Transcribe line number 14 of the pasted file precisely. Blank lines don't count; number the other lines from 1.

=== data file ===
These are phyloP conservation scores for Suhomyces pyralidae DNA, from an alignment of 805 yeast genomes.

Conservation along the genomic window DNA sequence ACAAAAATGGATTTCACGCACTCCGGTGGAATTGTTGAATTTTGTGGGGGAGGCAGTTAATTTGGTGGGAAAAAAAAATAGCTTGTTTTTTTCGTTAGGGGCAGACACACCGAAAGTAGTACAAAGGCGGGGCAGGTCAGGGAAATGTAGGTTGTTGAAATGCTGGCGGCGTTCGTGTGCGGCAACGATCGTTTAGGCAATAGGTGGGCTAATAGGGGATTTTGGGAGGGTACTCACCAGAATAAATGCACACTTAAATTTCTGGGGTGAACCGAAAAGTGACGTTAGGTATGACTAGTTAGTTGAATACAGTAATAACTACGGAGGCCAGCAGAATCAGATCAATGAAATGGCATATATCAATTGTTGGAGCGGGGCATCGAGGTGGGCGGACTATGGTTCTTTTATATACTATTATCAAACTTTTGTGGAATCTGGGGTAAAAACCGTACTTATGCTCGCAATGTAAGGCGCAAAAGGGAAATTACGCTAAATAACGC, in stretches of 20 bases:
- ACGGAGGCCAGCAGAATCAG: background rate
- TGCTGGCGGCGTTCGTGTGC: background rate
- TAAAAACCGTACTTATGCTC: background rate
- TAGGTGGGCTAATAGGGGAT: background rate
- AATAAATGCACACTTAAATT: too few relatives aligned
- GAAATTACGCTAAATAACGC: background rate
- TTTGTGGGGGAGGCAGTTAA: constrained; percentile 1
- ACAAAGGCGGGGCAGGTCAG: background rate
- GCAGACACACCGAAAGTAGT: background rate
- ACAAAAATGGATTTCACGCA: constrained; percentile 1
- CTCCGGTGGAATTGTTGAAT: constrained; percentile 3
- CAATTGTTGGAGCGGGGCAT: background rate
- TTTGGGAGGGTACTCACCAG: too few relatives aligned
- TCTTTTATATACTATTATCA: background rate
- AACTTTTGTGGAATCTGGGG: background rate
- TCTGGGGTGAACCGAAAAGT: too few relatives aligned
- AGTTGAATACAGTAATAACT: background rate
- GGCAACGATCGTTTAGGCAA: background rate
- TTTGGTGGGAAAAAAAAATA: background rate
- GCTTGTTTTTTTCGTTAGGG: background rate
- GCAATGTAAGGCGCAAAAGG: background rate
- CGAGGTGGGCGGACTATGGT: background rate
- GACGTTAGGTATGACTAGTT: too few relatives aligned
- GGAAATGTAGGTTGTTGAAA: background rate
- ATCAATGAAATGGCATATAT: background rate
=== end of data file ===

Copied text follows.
- CAATTGTTGGAGCGGGGCAT: background rate